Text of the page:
Zenande loves mentoring young actresses who are just cutting their teeth in the industry. Through young women engaging in job shadowing, she has been afforded the opportunity to mentor many of them. “It warms my heart when you see the passion in those who are open to learning,” says Zenande. “Having a teachable spirit is so important. It takes nothing away from you and your talent to guide and help shape someone else’s dream. I’d love more opportunities to mentor. I speak from experience and I always keep it real.”  

Liopelo Maphathe

Liopelo Maphathe (38) is well known to audiences through her roles on popular shows like MuvhangoGaz’Lam and Scandal among numerous others. Her work has also involved presenting shows such as Afro Café and In Your Defense as well as being part of a string of commercials for various brands including Standard Bank and the City of Johannesburg.  

So, with the focus on Women’s Month, does she think women’s voices and stories have been adequately represented on screen and behind the scenes (in production, screen writing, etc…)? “I feel women’s voices are growing much quicker than their stories,” says Liopelo, who is originally from Lesotho.  “I believe as women, we hold each other back by not supporting and nurturing one another for obvious reasons, i.e., competitiveness, which could be positive if used well. But, it’s almost as though there are a lot more underlying issues among us, which I am looking at unpacking in order to support, grow and create a much better vibe/relations for us to get along.”

Liopelo adds that this competitiveness affects women in all spheres, but mostly in the entertainment industry. “As society looks to entertainment for influence, edutainment, support, relaxation and rehabilitation, we as women need to resolve the issues among ourselves to be well on our way to greatness.”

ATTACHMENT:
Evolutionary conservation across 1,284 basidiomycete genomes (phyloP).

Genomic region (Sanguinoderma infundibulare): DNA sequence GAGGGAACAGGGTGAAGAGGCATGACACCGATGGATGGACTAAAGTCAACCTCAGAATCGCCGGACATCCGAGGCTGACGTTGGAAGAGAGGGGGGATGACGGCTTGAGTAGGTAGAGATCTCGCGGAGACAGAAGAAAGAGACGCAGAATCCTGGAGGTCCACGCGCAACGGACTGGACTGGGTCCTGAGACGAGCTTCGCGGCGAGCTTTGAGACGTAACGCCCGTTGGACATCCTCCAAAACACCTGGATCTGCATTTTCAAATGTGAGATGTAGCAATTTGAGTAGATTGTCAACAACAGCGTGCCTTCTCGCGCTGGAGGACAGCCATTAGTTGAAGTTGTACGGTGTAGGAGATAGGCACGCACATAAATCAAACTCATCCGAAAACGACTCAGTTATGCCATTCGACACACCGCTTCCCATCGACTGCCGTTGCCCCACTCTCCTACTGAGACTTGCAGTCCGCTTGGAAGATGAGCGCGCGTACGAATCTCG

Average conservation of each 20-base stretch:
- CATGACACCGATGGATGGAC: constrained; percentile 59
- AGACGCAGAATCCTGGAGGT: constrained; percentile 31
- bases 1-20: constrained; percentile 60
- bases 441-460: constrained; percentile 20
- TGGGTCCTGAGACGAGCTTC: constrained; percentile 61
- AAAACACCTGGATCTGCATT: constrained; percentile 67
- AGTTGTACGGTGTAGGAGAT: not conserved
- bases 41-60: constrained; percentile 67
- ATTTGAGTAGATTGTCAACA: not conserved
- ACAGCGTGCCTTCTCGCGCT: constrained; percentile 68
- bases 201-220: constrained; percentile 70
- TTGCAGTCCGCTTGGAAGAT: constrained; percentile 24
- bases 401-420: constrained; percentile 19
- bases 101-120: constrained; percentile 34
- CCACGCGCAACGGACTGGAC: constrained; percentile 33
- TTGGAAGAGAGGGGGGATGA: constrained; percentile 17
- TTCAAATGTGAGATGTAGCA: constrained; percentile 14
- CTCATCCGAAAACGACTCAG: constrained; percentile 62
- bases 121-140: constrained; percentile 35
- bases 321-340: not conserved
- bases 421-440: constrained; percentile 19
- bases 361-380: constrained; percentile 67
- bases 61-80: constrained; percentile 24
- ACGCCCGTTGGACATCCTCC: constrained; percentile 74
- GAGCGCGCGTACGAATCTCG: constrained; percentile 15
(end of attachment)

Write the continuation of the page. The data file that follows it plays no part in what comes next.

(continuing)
She feels the minute women can freely trust one another to be vulnerable among each other, we will be well on our way to growing together, healing and supporting one another and just from that more stories will prevail that will lead to happy endings and positive influence. “As women, we are at an  advantage because we are emotionally intuitive, smart and caring, over and above the education and skills we attain.”

Liopelo believes that the next most important step we all need to take to facilitate women’s development in the entertainment industry is to be cognisant of one another in the different spaces within the business. “We need to sensitively attend to one another by making time to create dialogues, Lekhotla la basadi;  chats, talks, parties and high teas, you name it,” explains Liopelo. “With our nurturing spirit, we could surely get into our best depths and learn how to deal with one another, respect and care for each other as just by being women, we know how best to.”